Mirage (1965)

Genres - Mystery  |   Sub-Genres - Psychological Thriller  |   Run Time - 109 min.  |   Countries - United States   |   MPAA Rating - NR
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Review by Craig Butler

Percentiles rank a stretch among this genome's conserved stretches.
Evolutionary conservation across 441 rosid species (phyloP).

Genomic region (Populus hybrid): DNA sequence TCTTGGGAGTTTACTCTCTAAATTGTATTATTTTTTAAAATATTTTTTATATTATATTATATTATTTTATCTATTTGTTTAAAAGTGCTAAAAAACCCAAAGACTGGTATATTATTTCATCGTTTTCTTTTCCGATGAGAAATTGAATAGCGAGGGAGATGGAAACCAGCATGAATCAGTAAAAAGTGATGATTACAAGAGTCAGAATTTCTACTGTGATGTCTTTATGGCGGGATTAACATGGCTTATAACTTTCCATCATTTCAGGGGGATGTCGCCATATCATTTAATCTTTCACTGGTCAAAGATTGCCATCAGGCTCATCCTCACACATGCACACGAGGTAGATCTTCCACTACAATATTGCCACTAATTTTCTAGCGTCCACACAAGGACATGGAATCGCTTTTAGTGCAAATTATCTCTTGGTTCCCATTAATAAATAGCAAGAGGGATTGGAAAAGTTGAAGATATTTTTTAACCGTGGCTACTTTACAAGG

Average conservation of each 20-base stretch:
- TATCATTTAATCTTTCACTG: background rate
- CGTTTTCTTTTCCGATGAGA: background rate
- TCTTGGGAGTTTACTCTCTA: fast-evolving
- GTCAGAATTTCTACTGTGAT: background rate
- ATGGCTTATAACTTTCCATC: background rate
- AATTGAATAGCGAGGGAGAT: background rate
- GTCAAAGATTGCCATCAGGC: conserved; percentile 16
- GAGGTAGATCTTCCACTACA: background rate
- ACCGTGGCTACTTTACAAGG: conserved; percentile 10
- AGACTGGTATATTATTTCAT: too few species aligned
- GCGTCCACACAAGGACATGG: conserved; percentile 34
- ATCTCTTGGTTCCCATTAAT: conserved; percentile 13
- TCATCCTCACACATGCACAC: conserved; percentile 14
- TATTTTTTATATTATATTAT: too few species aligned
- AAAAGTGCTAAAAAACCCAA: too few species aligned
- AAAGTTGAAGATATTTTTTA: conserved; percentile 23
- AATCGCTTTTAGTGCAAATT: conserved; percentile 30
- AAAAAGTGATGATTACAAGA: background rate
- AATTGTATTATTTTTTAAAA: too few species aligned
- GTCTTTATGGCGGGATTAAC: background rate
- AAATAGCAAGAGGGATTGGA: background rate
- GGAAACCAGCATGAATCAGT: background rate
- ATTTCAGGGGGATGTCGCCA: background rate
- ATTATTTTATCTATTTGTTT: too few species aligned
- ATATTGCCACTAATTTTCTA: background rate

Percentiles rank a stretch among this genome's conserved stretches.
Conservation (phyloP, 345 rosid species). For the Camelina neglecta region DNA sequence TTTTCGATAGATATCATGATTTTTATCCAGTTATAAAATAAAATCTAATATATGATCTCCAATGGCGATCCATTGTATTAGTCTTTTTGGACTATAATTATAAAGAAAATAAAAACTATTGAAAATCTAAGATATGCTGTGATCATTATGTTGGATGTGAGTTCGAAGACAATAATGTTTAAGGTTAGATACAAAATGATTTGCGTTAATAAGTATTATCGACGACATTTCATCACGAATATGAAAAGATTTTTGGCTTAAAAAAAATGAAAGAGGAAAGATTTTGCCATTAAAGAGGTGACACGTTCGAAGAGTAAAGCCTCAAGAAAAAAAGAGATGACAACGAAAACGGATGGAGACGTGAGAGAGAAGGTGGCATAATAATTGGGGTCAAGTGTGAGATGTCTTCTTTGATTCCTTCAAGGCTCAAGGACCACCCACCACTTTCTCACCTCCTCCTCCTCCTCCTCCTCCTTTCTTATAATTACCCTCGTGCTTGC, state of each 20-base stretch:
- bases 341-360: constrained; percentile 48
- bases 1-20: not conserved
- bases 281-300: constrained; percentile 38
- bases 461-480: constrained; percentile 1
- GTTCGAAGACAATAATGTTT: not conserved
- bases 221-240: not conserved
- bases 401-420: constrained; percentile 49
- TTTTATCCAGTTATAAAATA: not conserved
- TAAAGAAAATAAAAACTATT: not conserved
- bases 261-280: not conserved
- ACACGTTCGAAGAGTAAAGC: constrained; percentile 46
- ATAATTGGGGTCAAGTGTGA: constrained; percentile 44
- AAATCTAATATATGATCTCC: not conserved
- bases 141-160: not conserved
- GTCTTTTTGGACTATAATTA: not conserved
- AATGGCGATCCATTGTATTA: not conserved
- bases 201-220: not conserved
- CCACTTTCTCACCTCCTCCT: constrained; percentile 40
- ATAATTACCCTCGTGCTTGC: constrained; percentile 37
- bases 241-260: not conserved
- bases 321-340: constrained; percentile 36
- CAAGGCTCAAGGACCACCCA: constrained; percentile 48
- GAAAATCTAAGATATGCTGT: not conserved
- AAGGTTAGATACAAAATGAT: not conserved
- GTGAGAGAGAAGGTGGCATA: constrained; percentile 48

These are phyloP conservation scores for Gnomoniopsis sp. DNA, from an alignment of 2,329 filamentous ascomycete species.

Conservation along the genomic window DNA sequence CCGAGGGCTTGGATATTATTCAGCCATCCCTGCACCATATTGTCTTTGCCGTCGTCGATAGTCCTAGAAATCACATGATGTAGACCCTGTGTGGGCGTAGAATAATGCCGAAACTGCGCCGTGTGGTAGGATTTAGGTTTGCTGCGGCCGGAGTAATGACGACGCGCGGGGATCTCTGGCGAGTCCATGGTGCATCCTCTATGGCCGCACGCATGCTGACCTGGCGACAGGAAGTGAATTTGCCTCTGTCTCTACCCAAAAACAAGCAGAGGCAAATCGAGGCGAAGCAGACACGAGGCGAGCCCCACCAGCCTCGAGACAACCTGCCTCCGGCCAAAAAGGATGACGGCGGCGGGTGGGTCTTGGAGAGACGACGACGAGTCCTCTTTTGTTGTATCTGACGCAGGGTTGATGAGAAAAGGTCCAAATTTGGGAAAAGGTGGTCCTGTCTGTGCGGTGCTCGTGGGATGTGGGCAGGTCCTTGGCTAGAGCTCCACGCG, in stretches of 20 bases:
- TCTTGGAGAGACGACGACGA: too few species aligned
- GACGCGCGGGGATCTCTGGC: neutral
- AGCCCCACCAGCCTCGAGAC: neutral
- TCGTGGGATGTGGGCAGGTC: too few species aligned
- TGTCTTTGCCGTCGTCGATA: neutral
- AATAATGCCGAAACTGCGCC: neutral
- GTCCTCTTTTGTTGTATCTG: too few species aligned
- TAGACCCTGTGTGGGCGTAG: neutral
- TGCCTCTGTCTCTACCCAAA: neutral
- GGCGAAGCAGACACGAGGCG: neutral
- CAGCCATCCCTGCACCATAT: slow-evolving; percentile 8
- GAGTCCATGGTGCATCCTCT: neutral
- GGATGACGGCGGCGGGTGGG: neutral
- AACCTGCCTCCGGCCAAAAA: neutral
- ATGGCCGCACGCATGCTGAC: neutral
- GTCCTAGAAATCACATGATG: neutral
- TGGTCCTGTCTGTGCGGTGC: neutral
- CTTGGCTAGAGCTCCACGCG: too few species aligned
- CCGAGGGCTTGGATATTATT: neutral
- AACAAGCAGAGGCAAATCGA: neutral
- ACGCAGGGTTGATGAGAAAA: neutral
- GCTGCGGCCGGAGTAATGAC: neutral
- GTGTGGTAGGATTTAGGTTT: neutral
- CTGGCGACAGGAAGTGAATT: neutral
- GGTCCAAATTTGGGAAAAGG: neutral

A neat little mystery thriller, Mirage suffers a bit in comparison with Spellbound, the Hitchcock classic that also starred Gregory Peck as an amnesiac who may have murdered a man. The missing ingredient here is Hitchcock; while director Edward Dmytryk does a more than serviceable job throughout and even has moments that are really quite good, Mirage needs the extra-assured touch of the master to rise from the level of "good" to "exceptional." This is especially true in terms of keeping the complexities and twists and turns of Peter Stone's taut screenplay understandable to the audience; even the most careful viewing tends to leave one believing that a few plot points were left unexplained. Even so, there's more than enough here to entertain the audience, starting with Peck, who is in great form here -- commanding attention and sympathy and keeping the viewer rooting for him throughout. Diane Baker does a great deal with a part that is a bit slapdash in writing and conception, and Walter Matthau steals each of his scenes with the laid-back ease of his performance. Mirage is a gripping diversion, a fine way for puzzle lovers to sharpen their wits.